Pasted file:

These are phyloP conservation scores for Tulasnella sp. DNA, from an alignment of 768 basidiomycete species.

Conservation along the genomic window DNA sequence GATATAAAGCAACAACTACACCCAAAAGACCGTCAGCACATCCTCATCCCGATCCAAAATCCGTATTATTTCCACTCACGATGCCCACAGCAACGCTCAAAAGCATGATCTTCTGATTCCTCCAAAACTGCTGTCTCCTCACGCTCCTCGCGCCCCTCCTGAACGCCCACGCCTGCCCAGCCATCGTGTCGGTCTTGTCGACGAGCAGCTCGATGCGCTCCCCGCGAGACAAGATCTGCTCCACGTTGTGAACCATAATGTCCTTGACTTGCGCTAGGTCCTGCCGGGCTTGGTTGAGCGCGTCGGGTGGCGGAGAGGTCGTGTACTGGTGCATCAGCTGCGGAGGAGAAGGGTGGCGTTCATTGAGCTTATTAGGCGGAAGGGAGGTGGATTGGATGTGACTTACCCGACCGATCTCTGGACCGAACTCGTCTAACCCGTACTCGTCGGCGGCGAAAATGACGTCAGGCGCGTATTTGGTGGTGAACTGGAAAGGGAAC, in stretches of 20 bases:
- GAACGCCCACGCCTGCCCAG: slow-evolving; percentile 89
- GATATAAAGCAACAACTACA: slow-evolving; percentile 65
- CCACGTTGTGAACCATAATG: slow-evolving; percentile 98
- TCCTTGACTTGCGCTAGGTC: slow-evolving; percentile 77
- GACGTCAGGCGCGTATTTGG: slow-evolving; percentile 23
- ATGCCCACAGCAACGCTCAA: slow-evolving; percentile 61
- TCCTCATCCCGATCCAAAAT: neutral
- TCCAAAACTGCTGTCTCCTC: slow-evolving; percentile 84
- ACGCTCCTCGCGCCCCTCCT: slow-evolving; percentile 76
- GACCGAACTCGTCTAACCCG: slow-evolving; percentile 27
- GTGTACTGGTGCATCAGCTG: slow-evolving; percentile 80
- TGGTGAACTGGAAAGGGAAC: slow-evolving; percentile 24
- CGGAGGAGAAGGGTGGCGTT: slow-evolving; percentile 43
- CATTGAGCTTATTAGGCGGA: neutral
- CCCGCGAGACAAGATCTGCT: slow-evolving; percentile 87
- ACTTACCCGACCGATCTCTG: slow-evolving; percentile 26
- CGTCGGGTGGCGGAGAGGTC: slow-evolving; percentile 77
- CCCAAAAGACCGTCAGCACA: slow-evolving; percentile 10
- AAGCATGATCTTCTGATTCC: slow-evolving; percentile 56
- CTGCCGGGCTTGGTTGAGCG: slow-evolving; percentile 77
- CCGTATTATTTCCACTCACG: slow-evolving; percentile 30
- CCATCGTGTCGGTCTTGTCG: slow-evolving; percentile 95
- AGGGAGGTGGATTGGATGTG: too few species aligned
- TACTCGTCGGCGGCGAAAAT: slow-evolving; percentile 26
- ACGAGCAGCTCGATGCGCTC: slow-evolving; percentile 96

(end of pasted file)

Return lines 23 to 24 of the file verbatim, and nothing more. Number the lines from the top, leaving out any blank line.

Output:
- CCGTATTATTTCCACTCACG: slow-evolving; percentile 30
- CCATCGTGTCGGTCTTGTCG: slow-evolving; percentile 95